You're in the Movies

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You're in the Movies
You're in the Movies.jpg
European box art
Developer(s) Zoë Mode
Publisher(s) Codemasters
Distributor(s) Microsoft Game Studios
Composer(s) Richard Jacques
Platform(s) Xbox 360
Release
  • NA: November 18, 2008[2]
  • EU: November 28, 2008[1]
  • AU: March 26, 2009[3]
  • JP: April 16, 2009
Genre(s) Party
Mode(s) Multiplayer

You're in the Movies (あなたがビデオでね?, Anata ga bideode ne) is a party game for the Xbox 360 that is bundled with the Xbox Live Vision Camera, developed by Zoë Mode. It was released by Codemasters in the United States and the United Kingdom in 2008,[2][1] and in Australia and Japan in 2009.[3] The game is a process of filming a movie on one of the 30 scenarios that can involve up to four people. Actions include the application of make-up, jogging in place, driving a car and playing volleyball. Previous video can be stored on the console, as well as to send to friends via e-mail. The game was first previewed at Microsoft's Press Conference at E3 2008 in July 2008.[4] It was later shown at the Games Convention one month later.[5]{ The game has met with mixed reviews, receiving criticism for the Xbox Live Vision Camera bundled with the game.

Gameplay[edit]

You're in the Movies uses the bundled Xbox Live Vision camera where players are required to play mini-games by mimicking actions that will appear in a movie trailer, which are in a context of various sci-fi, thriller, and adventure stories. Scores are awarded based on how closely each player manages to mimic the action required. Afterwards, players have to do a series of pick-up shots by assuming various facial expressions for the camera, such as an evil grin or a look of intense concentration. Videos can be shared to people in different households via links sent by Xbox through email.

Development[edit]

Zoë Mode, who had previously experienced with camera games before, conceived the idea of the game from their V-screen technology they had used in their previous games. They were thinking how this technology could have its best use, and they thought a movie game would be a perfect fit.[6] Andy Trowers, the lead designer of the game, stated the following:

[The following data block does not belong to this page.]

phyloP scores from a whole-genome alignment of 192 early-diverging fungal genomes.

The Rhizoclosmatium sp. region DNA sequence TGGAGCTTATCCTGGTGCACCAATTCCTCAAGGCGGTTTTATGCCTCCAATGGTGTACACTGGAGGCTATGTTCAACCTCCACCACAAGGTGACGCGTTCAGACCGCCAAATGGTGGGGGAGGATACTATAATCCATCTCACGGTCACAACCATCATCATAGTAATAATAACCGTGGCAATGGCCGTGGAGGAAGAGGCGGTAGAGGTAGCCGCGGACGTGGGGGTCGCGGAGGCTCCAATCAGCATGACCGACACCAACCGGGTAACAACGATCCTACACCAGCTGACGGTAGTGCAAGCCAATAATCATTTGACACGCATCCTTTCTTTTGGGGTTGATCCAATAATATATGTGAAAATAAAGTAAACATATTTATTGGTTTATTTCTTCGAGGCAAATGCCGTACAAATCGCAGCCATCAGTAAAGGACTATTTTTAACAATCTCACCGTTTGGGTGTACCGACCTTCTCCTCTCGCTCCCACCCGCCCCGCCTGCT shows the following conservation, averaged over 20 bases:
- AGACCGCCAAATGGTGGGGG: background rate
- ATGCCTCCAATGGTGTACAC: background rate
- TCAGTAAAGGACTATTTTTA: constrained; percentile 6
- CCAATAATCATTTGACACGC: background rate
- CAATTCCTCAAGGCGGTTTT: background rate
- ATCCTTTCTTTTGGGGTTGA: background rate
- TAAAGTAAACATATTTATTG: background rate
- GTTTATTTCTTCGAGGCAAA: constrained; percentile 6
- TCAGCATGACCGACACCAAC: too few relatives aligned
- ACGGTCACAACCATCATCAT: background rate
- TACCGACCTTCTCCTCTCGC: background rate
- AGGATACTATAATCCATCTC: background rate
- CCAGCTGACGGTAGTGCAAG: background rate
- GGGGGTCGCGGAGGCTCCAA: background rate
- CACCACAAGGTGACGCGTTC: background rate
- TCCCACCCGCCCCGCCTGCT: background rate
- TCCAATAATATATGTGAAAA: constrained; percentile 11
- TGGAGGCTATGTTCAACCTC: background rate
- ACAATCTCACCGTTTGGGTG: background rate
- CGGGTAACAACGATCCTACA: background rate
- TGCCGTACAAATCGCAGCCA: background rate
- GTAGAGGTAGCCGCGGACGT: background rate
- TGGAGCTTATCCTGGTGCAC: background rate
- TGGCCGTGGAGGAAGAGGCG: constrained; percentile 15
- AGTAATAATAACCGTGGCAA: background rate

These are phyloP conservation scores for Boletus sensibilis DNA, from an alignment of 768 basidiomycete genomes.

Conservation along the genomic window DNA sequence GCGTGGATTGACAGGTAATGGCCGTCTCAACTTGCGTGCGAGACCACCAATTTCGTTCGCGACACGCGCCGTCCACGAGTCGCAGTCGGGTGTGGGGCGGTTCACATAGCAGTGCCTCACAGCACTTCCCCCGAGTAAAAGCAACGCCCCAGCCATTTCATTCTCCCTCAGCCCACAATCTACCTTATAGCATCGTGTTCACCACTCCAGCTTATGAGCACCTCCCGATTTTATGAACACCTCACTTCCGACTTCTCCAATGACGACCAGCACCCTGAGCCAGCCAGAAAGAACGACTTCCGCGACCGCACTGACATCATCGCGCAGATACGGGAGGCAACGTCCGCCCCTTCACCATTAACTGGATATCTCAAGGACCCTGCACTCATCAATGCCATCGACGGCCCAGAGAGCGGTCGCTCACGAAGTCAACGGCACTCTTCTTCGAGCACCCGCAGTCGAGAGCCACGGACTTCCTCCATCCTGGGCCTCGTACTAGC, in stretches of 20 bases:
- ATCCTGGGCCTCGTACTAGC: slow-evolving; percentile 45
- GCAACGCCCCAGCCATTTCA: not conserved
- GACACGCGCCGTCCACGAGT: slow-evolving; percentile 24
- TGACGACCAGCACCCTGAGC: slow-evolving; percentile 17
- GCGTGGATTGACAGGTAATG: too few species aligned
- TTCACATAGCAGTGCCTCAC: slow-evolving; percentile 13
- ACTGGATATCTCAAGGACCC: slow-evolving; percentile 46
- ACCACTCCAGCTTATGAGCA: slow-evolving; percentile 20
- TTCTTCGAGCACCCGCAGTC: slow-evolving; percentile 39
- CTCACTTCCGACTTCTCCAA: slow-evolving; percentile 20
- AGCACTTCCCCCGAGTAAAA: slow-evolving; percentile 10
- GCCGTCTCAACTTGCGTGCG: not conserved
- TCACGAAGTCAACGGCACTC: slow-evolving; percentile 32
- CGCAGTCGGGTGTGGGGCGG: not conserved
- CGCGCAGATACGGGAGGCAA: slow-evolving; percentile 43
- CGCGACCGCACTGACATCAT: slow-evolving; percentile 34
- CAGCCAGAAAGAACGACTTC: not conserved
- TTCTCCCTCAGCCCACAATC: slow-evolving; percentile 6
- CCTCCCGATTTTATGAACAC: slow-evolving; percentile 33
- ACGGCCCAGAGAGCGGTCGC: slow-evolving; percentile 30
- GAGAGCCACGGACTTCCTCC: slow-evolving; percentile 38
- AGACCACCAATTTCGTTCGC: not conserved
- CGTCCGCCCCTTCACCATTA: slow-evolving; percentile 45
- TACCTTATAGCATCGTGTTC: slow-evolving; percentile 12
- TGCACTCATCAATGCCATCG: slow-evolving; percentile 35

"This is obviously something that hasn't been done before, so there are a lot of challenges getting the technology working and in terms of the game design as well. You've got to make games that are fun. At the same time, you've always got to have one eye keeping an eye on the movie side as well, ensuring that you have fun games that give you the actions that you need for the movies. So that was really challenging, but a really enjoyable aspect of the development. There were two main things: the segmentation technology and the creative aspect of it--coming out with things that are fun, coming up with enough variety. We've got loads of genres in there, from horror movies to sci-fi movies. Coming up with all of those different things and coming up with the games as well, making the two things kind of intermix, so keeping an eye on that, the management of that, and making sure everything worked was a challenge."[6]

The developers first had to prove that the game all worked. They made what's called a "vertical slide" of the game, where they made one movie and they thought about all the games that would make the actions. Trowers said that they "wanted people to be able to share movies" and "give people the freedom to do what they wanted."[6]